CrowdStrike, Cloudflare and Ping Identity will protect hospitals, power companies and water utilities free as cyber conflict grows | #government | #hacking | #cyberattack


Now endpoint protection company CrowdStrike, two-factor authentication provider Ping Identity, and Cloudflare, which is best known for guarding websites from automated denial-of-service attacks that would otherwise knock them offline, are offering their services free to the organizations most often thought at risk.

In an announcement Monday, the three said they would give away four months of their services to U.S. hospitals, which have been frequent targets of Russian-speaking ransomware gangs, and to electricity and water utilities, which are vital to everyday life.

Though the ransomware groups are mainly after money, some of them have relationships with Russian authorities. One of the most prolific, known as Conti, warned that it would attack U.S. infrastructure if the United States disrupted Russian sites. Already, a wide number of Russian government, banking and media networks have come under electronic fire, though it is not clear how seriously or who has been behind it.

But U.S. officials are taking the possibility of return hostilities seriously, and the three companies have been coordinating with them to discuss what is needed the most.

“It’s just hospitals, power and water right now,” Cloudflare CEO Matthew Prince told The Washington Post. “We built the list in consultation with industry and government experts to protect the most vulnerable and currently underprotected sectors. We may expand to other sectors in the future if there’s need.”

The program is open to any size organization, as long as it is not already a customer, and there is no limit on the number of participants, the companies said.

The services range from multifactor authentication for log-ins to protection from denial-of-service attacks, which barrage a website with so many connection attempts that it is unavailable to regular users.

“The goal is to provide a complete kit of the best security practices,” Prince said. “We’ve also designed a checklist based on what an organization should do immediately, within the next week, and within the next month to help triage the work.”

The potential for a cyber conflict pitting Russia against the United States has placed Cloudflare in an unusual position. The company has clients in Russia, and has been called out by name by Ukraine’s digital transformation minister, Mykhailo Fedorov, for protecting Russian sites.

Two security sources told The Post that Cloudflare employees had told them that the company is not taking on new Russian clients, and a spokesperson said the company is reviewing existing relationships on a case-by-case basis.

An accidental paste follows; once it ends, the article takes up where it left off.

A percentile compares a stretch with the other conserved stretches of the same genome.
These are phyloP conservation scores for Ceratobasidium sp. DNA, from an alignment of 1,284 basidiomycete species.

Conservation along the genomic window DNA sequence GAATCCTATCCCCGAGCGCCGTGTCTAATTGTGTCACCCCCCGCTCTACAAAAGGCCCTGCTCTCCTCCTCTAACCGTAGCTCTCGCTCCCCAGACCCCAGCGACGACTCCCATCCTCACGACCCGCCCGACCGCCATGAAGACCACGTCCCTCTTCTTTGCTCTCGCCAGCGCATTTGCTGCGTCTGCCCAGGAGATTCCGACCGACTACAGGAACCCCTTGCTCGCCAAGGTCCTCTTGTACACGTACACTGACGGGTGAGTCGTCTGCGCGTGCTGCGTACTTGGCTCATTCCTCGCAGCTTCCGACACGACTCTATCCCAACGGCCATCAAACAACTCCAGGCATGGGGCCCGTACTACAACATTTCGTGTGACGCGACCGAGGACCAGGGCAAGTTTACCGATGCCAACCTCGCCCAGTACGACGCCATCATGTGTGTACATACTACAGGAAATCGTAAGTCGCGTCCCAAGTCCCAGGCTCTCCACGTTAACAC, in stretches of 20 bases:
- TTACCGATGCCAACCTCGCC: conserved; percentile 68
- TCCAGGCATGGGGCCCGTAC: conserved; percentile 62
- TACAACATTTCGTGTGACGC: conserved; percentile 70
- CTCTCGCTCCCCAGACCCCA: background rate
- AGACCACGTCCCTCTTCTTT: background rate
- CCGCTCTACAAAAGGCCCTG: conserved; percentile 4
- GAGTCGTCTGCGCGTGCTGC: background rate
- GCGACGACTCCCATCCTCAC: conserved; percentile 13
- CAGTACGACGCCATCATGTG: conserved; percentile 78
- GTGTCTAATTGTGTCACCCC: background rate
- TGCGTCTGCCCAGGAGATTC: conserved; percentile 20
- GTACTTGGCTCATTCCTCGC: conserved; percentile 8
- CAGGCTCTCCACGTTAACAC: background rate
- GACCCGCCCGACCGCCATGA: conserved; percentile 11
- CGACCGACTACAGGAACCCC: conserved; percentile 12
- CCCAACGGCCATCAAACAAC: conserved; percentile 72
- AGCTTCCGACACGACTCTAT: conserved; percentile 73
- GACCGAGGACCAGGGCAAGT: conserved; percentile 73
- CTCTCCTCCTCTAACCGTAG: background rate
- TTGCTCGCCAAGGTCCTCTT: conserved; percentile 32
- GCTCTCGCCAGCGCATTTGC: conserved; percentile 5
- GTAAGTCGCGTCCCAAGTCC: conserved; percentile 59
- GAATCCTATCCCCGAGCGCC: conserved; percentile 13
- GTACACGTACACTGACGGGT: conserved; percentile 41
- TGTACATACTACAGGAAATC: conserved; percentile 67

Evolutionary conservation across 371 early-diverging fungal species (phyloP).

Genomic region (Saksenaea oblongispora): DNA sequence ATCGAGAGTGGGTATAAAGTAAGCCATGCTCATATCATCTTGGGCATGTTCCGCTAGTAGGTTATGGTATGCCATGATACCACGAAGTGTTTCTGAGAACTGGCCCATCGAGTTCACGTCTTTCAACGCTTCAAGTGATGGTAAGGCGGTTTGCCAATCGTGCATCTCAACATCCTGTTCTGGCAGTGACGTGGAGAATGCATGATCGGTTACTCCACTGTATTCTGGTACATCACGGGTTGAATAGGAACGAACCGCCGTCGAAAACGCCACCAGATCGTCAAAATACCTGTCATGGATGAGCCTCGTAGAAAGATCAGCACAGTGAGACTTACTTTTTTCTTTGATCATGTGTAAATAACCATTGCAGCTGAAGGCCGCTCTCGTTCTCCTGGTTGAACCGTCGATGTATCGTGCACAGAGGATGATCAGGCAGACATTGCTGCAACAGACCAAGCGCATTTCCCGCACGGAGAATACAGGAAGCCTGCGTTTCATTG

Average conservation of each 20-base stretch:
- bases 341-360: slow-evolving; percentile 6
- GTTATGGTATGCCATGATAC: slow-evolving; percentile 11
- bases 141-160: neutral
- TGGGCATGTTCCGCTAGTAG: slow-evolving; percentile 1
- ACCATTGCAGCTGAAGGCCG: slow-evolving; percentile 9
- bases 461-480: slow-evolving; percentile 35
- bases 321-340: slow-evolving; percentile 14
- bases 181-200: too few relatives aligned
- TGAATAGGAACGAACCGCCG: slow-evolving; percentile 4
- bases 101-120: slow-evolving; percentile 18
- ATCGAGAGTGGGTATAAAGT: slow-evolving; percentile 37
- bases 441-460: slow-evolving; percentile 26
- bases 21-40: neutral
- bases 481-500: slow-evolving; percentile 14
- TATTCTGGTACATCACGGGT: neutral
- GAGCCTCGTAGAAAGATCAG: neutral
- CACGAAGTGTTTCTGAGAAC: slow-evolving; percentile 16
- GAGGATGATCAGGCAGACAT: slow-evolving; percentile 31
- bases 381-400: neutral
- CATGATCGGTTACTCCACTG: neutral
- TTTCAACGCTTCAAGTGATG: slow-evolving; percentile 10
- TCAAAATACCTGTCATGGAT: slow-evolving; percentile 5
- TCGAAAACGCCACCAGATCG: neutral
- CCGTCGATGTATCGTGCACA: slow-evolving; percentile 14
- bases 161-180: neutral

But Cloudflare has decided not to impose a blanket rejection on Russian business yet, Prince said in a blog post published Monday. “We have terminated any customers we have identified as tied to sanctions, including those related to Russian financial institutions, Russian influence campaigns, and the Russian-affiliated Donetsk and Luhansk governments,” he wrote.

After consulting with government and civil society experts, Prince added, “Our conclusion … is that Russia needs more Internet access, not less. … In fact, we believe the Russian government would celebrate us shutting down Cloudflare’s services in Russia.”

The other two companies have little business exposure in Russia. CrowdStrike does not do business in Russia, employees said, and Ping described its business in Russia as “negligible.”

While the known impact of suspected Russian cyberattacks in Ukraine has been unexpectedly modest, there is a growing trepidation about what the country might do in the United States, which has more targets, less experience fending off destructive attacks and lighter rules for industry.

Security experts at cybersecurity firm Mandiant said last week that Russia is likely to lash out to punish the United States for leading the drive for sanctions that are already crippling the Russian economy.

And Cisco Systems security executive Matt Olney, who has been overseeing defenses at some Ukrainian government agencies, said that Russia was probably deploying its best cyber operatives to break into U.S. and European agencies, at least for spying and perhaps for more.

“What they are really worried about is the global reaction, so the A-Team is working on espionage to understand what our red lines are,” Olney told The Post.

Others have suggested that natural targets for retaliation include U.S. financial systems and markets.

The more the United States pushes Russia away from those systems with sanctions, they note, the less the country has to lose by attacking them.



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